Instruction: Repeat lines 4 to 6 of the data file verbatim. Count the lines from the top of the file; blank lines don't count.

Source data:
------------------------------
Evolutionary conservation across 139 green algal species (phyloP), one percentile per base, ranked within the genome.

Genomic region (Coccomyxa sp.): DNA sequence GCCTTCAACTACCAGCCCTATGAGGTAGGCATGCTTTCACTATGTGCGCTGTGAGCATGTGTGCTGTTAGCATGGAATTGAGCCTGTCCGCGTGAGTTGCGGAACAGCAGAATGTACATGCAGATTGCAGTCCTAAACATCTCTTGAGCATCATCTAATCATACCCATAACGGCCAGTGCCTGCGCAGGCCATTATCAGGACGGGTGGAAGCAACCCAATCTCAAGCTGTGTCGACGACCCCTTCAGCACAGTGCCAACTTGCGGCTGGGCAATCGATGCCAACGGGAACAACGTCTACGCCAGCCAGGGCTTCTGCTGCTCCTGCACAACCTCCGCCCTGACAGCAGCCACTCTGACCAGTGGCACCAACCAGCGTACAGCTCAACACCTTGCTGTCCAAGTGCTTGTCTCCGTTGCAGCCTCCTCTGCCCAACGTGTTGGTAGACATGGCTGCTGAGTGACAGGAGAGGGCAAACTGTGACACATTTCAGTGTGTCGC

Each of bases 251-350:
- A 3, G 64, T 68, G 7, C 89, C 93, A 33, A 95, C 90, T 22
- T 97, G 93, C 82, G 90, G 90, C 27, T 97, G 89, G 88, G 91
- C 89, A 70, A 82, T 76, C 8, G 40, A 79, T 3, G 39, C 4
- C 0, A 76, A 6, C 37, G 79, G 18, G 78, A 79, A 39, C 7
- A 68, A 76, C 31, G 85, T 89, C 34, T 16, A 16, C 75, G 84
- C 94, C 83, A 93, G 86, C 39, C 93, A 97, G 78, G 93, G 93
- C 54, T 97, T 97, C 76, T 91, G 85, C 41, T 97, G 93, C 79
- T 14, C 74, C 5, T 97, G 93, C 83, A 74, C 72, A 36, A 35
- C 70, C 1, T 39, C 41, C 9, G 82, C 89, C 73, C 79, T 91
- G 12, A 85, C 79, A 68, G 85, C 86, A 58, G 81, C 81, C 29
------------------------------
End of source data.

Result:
- A 3, G 64, T 68, G 7, C 89, C 93, A 33, A 95, C 90, T 22
- T 97, G 93, C 82, G 90, G 90, C 27, T 97, G 89, G 88, G 91
- C 89, A 70, A 82, T 76, C 8, G 40, A 79, T 3, G 39, C 4